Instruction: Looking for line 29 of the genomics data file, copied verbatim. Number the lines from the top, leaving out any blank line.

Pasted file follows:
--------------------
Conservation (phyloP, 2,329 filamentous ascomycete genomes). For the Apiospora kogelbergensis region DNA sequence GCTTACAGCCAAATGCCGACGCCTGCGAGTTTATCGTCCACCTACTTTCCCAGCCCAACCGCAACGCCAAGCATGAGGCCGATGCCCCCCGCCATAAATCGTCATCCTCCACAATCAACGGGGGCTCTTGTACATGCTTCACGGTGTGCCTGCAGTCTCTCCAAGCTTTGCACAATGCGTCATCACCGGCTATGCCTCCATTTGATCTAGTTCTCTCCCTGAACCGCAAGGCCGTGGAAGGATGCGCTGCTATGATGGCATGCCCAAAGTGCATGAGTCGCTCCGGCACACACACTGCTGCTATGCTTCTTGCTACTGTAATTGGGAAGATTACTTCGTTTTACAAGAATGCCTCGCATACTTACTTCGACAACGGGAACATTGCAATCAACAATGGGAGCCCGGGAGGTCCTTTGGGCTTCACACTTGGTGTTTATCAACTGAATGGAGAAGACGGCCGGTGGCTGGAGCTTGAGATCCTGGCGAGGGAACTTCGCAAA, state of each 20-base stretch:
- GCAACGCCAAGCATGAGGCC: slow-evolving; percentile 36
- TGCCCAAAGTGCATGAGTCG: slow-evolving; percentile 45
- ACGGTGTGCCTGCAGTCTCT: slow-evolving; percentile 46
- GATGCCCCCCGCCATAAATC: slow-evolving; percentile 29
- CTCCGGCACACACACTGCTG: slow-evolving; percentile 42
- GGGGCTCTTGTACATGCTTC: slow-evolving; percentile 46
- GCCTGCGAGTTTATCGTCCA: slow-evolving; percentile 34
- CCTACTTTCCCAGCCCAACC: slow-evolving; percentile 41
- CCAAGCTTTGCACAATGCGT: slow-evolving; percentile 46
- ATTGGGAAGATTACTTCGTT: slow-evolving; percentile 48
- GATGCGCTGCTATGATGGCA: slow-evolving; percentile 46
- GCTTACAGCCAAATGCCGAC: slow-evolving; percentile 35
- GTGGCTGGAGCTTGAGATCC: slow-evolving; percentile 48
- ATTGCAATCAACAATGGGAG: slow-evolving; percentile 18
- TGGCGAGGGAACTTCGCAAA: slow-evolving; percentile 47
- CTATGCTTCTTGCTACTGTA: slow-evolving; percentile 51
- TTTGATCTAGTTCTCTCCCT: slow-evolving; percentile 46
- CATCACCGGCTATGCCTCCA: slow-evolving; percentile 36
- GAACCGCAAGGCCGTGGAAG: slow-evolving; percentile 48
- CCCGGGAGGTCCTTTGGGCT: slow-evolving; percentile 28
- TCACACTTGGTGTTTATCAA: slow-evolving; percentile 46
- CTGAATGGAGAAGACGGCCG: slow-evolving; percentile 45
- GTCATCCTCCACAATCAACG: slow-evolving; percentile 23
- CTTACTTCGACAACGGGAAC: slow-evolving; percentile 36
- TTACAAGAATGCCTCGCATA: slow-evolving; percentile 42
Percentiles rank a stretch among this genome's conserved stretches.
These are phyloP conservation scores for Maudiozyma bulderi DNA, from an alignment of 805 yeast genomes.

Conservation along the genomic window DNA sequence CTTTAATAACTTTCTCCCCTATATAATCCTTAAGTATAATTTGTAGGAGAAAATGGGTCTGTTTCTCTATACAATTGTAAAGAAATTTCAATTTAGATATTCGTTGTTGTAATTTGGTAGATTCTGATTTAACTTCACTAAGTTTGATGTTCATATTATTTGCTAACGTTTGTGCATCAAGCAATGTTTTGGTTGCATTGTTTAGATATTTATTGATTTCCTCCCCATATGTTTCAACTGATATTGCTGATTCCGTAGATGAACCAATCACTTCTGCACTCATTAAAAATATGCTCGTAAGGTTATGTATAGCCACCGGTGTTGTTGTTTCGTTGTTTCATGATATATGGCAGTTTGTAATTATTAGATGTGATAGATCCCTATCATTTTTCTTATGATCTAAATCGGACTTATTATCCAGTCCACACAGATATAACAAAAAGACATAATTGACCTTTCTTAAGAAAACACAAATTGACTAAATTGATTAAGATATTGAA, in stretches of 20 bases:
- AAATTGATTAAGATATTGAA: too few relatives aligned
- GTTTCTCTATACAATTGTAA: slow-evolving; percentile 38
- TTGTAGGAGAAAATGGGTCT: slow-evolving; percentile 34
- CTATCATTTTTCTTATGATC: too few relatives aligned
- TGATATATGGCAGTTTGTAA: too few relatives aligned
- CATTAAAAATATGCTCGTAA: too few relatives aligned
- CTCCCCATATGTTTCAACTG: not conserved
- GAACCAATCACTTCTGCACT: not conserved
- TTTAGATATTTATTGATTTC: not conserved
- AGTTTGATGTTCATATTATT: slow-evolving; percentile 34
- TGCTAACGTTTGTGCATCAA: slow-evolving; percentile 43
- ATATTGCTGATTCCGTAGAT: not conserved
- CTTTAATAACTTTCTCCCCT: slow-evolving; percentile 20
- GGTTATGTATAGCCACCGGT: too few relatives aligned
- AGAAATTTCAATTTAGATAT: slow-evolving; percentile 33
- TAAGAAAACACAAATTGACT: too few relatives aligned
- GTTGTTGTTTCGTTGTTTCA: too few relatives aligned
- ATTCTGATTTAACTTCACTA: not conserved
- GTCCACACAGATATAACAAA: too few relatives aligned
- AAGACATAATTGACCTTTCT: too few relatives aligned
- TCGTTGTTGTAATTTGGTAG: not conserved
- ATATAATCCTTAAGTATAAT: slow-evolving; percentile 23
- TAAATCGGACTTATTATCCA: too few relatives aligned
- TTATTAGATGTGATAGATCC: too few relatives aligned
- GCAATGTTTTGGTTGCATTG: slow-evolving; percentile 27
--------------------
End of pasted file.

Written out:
Conservation along the genomic window DNA sequence CTTTAATAACTTTCTCCCCTATATAATCCTTAAGTATAATTTGTAGGAGAAAATGGGTCTGTTTCTCTATACAATTGTAAAGAAATTTCAATTTAGATATTCGTTGTTGTAATTTGGTAGATTCTGATTTAACTTCACTAAGTTTGATGTTCATATTATTTGCTAACGTTTGTGCATCAAGCAATGTTTTGGTTGCATTGTTTAGATATTTATTGATTTCCTCCCCATATGTTTCAACTGATATTGCTGATTCCGTAGATGAACCAATCACTTCTGCACTCATTAAAAATATGCTCGTAAGGTTATGTATAGCCACCGGTGTTGTTGTTTCGTTGTTTCATGATATATGGCAGTTTGTAATTATTAGATGTGATAGATCCCTATCATTTTTCTTATGATCTAAATCGGACTTATTATCCAGTCCACACAGATATAACAAAAAGACATAATTGACCTTTCTTAAGAAAACACAAATTGACTAAATTGATTAAGATATTGAA, in stretches of 20 bases: